An internet meme is an idea that rapidly spreads throughout the Internet, and can take the form of a text, picture, video, website, or even a simple word or phrase. There have been an endless amount of memes, almost as long as the Internet has existed. But if you haven’t seen the following memes on this list, then you’re probably not using the Internet correctly.
Nyan Cat is an 8-bit image of a grey cat with a pop tart body, flying through space. It first emerged on April 2nd, 2011 when the animation was posted on a daily comics site. Upon release, this gif snowballed, quickly spreading to others on social media sites. Its popularity stems from the Internet’s love of cute cats and absurd humor, leading to a number of parodies and spinoffs.
All Your Base Are Belong to Us
This phrase arose from poor translation efforts of a Japanese game titled “Zero Wing”. In the opening dialogue, the original English translation featured this infamous line (all your base are belong to us), which has gained notoriety in Internet culture. Many individuals and media sites have made reference to this line of Engrish, including Youtube and Wired.
Numa Numa Song
In 2004, Gary Brolsma put up a video on the Internet of himself singing a song titled “Dragostea din tei”. This video quickly racked up millions of views, rapidly gaining popularity among online communities. Brolsma’s cover spawned a number of parodies and response videos, solidifying its cultural significance.
Lolcats are an image series, consisting of a funny caption imposed with a photo of a cat. The text mimics a form of broken English, with often grammatically incorrect and misspelled words. Though the exact emergence of Lolcats is unknown, it may have appeared as early as 2006. This meme spawned a number of spinoffs and parodies, and even a series of published books.
“Rickrolling” is an Internet prank that involves enticing an individual to click on a relevant hyperlink, only to have them lead to a video of Rick Astley’s song “Never Gonna Give You Up”. Originating from 4chan, this prank quickly spread to other communities, with users rickrolling others. In addition, this prank has been used in response to a number of events, including Scientology protests in 2008.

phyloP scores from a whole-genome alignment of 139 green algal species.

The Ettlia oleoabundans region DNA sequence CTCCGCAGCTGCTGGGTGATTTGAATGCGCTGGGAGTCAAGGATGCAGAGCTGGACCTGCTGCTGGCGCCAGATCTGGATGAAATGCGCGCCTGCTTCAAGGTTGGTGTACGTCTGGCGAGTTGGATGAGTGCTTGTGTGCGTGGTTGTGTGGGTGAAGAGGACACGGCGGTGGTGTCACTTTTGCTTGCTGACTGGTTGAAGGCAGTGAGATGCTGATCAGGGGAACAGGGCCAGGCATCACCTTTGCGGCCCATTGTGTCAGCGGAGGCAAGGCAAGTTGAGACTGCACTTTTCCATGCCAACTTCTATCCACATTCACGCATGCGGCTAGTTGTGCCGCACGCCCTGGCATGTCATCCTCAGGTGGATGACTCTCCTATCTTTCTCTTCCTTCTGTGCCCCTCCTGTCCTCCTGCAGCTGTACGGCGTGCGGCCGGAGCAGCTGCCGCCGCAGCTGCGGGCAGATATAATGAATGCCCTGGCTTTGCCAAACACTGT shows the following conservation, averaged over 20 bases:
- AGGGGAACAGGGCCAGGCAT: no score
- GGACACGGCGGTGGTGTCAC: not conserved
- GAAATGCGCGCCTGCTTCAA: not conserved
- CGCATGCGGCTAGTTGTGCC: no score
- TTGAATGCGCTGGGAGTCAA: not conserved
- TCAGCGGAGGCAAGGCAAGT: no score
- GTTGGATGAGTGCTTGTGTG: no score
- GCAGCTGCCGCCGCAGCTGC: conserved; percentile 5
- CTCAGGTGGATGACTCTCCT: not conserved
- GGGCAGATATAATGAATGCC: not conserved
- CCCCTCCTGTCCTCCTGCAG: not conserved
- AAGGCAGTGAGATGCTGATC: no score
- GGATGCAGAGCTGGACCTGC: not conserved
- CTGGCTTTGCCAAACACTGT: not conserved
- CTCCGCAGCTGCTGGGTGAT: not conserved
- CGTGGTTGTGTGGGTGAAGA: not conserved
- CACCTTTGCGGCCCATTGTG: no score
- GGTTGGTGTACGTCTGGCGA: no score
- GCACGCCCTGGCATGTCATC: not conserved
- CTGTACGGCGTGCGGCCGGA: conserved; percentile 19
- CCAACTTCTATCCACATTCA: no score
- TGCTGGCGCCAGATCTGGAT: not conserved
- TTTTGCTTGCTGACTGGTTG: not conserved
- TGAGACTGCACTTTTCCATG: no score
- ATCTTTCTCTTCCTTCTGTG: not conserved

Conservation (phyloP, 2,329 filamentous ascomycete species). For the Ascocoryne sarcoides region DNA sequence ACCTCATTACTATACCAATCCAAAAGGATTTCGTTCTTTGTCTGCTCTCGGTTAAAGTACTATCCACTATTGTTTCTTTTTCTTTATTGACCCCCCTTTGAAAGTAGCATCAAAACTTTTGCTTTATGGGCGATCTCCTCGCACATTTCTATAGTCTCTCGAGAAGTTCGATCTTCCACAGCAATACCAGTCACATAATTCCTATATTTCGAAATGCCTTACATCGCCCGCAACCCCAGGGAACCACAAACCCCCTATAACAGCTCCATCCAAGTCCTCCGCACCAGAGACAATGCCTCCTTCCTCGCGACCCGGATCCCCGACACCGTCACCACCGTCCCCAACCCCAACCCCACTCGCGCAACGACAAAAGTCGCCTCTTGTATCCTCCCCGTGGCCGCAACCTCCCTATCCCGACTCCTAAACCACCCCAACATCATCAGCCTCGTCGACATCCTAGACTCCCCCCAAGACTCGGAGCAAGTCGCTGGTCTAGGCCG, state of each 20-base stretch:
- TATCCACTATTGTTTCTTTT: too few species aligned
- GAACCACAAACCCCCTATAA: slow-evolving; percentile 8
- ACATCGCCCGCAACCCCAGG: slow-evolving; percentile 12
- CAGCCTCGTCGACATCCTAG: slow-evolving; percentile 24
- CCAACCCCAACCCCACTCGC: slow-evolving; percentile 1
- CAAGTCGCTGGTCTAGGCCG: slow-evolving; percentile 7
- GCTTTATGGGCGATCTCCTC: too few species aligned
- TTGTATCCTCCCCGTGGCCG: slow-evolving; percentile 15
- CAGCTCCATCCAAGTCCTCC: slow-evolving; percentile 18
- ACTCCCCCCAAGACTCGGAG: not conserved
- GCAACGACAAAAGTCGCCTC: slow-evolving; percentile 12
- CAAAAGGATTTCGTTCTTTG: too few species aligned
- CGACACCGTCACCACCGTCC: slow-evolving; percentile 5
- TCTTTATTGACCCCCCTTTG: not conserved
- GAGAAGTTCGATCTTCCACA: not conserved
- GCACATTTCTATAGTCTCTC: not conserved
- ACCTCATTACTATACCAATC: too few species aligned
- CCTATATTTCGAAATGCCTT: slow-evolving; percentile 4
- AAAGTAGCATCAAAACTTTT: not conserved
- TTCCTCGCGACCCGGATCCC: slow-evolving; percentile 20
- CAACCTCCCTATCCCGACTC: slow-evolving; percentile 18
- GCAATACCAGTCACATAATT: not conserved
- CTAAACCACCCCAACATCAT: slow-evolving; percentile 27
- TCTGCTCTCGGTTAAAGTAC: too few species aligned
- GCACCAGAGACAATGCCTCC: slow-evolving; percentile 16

Star Wars kid
The Star Wars Kid is a video meme, featuring a young boy that is swinging a golf club like a lightsaber. One of the most popular videos online, the original video has over a billion videos since its emergence a decade ago. Unfortunately, the student in the video was not too pleased with his fame, filing a lawsuit against the individuals that posted the video.
Dramatic Chipmunk involves a video of a prairie dog turning its head to the camera, amidst dramatic music. Though only five seconds long, this video quickly gained notoriety, becoming one of the most popular videos of 2007.
In 2005, a group of players in the game World of Warcraft decided to document their attempt at a raid in a video. Before a particularly difficult enemy, the group meticulously made plans, only to be thwarted by a single player charging in, screaming his name “Leeroy Jenkins”. As the group’s plans fell apart, many members expressed disgust amidst Leeroy’s final words: “At least I have chicken.” This video quickly gained popularity, spreading through the internet and even making a mention in the mainstream game show Jeopardy.
This video of a cat playing a jaunty tune on an electric keyboard was first made in 1984, remaining in obscurity until a blogger posted a mashup of the video in 2009. The Internet community adapted this video into memes and parody videos as a sign of failure, akin to that of vaudeville performances. Shortly after, this video gained wide media coverage, appearing in many TV shows and advertisements.
Diet Coke and Mentos
Ever wondered what would happen when you combine Diet Coke and Mentos? In 2002, this experiment gained massive popularity, as many posted videos of themselves combining the two to make geysers. As years passed, more and more enthusiasts would try to set world records for the most simultaneous Diet Coke and Mentos geysers.
Rachel Hyun Kim is a writer for Resource Nation, an online resource that gives advice on B2B lead generation for small businesses and entrepreneurs. Rachel has written on a variety of topics, ranging from phone systems to telemarketing companies.